Global climate change and nature crises, exacerbated by anthropogenic activities, are ever-pressing issues. Human population crossed 8 billion on 15 November 2022, an estimated 4-fold increase since 1922. Extreme weather events, wildfires, heat waves, typhoons, droughts, and flooding are increasing, and global sea level rise in 2021 was a new record high. Average species population abundances have declined by 44% since 1970. These crises are causing more food and water shortages, pandemics, and increased conflict.
However, well chosen actions aimed at achieving net zero greenhouse gas emissions and reducing biodiversity loss could lessen the negative effects. Here we describe the Scottish Government RESAS funded, Biodiversity and Ecosystem Tools project led by Biomathematics & Statistics Scotland to help scientists, policy and decision makers develop, select, and carry out such action. This research extends and develops broad use statistical and mathematical tools for modelling natural populations and community dynamics and biodiversity and environmental systems. Consistent with the Scottish Government's commitment to Open Science we place openness, transparency and research integrity at the heart of our work.
Statistical Tools for Biodiversity and Environment
1. Modern approaches to time series data analysis: nonlinear Hidden Markov models and change points
- Long-term ecological and hydrological monitoring programs are increasing and providing more and longer time series.
- Markov switching models are powerful tools that use these data to characterise nonlinear relationships, non-homogeneous, time-varying, and latent (hidden) Markovian processes.
- Such models can be used to uncover and quantify the mechanisms underlying climate and nature crises and predict effects of management actions.
2. Statistical methods for biodiversity modelling
Joint Species Distribution Models (JSDMs) can quantify and explain biodiversity loss. They are fit using data from Large-scale biodiversity monitoring programs. Effective use of such data, with thousands of species and hundreds of environmental variables, is a significant challenge.
Simulation studies are being used to explore the strengths and weaknesses of current JSDM implementations, and develop strategies for dealing with biases in the data, including the use of expert knowledge to constrain and inform the model, and model scalability.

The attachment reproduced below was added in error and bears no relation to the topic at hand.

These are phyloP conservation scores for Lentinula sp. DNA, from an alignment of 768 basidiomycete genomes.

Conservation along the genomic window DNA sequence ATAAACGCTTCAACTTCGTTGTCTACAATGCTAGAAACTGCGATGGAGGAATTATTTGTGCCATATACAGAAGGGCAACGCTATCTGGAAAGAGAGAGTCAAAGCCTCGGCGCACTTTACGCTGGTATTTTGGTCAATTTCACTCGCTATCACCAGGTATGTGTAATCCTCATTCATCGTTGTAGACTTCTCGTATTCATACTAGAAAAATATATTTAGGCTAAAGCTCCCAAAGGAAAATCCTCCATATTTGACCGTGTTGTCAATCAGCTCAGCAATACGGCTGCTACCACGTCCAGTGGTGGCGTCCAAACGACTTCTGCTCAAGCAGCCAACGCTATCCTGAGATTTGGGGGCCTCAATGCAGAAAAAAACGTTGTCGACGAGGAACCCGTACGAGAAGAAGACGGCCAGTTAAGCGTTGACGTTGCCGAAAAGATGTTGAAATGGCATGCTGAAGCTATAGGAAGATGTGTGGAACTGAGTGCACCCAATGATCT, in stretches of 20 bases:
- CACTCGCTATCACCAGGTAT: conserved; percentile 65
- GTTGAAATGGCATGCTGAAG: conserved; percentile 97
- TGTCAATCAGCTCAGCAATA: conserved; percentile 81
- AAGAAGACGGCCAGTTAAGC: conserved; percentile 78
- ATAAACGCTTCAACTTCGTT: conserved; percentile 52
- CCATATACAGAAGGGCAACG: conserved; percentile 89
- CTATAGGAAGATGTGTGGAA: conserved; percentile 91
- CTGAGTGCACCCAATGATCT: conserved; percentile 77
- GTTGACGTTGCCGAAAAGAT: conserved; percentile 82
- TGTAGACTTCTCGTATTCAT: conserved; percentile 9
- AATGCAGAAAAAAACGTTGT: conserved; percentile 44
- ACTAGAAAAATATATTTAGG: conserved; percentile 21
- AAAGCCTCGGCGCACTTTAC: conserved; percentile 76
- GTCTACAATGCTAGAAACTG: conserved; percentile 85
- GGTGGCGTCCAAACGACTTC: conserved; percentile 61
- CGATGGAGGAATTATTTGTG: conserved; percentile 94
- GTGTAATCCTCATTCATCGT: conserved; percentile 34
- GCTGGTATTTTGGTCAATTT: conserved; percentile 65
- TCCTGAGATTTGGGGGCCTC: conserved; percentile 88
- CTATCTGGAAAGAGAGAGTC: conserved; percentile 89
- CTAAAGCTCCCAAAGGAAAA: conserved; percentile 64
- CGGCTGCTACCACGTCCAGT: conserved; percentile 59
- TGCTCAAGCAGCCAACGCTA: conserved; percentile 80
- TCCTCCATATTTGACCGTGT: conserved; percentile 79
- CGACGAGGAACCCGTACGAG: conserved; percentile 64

Modelling Natural Population & Community Dynamics
1. Mathematical models for natural pest management
- Animal pests cause up to 15% crop yield losses globally (40% in unprotected crops), worsening food shortages.
- Control by natural enemies is an alternative as pesticides become unavailable.
- Spatial, multi-species, stage-structured models of host-consumer interactions are being used to investigate effects of changing landscape and climate.
- This allows identification of potential control strategies (bio-control, field margins, trap crops, interplanting).
2. Modelling tools for spatio-temporal population and community dynamics
Understanding the response of trees to climate change is critical to managing Scottish biodiversity. Mounting pressures on biodiversity demand better design and monitoring of protected areas.
Quantitative genetic and population models are being used to understand how adaptation and plasticity mediate biodiversity responses to environmental change to better inform management.
3. Process-based life cycle modelling
Many crop pests and disease vectors that lead to crop losses have multiple distinct life stages (e.g. egg, larval, pupal, adult) which may occupy different ecological niches.
Process-based life cycle models are being developed to describe these multiple life stages and their interaction with the environment to better understand seasonal abundance patterns and potential efficacy of control measures under changing environmental conditions. Read the paper on applying this to potato cyst nematodes.
4. Hierarchical spatio-temporal modelling of aphid dynamics
Aphids → Viruses → Damage Potatoes → Food & £ Losses
Global warming affects plant virus levels spatially and temporally. Hierarchical spatio-temporal models are being built for aphid arrivals and abundances, to help build early warning tools for farmers and inform prophylactic actions.
This work is in collaboration with SEFARI, The James Hutton Institute, Science and Advice for Scottish Agriculture, Nature Metrics, The University of Glasgow, The Moredun Institute, UK Centre for Ecology and Hydrology, Centre of Expertise for Waters, Rothamsted Research, and Scotland's Rural College.
Scottish Government’s Rural and Environment Science and Analytical Services Division RESAS (BioSS-1-BET)